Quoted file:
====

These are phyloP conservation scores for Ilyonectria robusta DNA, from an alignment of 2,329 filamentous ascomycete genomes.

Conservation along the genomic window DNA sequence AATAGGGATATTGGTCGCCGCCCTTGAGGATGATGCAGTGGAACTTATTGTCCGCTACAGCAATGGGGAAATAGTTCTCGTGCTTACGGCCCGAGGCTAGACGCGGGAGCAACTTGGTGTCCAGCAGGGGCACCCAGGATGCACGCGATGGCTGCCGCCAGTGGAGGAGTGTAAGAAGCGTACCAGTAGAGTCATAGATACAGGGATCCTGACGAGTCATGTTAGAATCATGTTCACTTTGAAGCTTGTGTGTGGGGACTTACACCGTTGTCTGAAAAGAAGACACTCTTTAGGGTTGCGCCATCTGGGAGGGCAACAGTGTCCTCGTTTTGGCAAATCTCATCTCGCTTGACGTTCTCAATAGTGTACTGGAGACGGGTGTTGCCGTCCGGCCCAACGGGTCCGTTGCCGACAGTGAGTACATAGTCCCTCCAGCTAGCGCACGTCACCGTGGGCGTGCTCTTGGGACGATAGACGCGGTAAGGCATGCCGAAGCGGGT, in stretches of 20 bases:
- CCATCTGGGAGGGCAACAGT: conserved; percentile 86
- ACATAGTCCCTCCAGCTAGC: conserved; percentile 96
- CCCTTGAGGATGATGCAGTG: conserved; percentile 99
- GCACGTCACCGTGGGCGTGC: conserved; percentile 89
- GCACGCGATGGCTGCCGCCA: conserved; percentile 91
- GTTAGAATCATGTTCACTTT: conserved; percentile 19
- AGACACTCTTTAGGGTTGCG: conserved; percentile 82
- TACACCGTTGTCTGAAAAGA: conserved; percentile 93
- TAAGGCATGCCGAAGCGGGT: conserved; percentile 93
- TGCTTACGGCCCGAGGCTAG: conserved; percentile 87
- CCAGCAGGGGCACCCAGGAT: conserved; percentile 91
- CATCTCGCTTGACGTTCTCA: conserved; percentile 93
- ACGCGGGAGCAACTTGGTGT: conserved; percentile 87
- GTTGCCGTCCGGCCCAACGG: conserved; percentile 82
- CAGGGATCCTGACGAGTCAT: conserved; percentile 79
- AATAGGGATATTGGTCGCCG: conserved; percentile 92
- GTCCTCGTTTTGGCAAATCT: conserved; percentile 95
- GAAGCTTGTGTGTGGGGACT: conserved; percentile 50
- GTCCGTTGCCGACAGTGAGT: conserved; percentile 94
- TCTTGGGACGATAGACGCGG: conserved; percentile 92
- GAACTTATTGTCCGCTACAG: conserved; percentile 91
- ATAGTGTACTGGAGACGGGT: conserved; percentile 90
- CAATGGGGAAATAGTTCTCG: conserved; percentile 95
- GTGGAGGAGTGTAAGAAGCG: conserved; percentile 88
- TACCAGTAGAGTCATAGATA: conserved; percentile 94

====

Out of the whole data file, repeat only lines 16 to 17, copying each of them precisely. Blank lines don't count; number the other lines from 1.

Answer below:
- GTTGCCGTCCGGCCCAACGG: conserved; percentile 82
- CAGGGATCCTGACGAGTCAT: conserved; percentile 79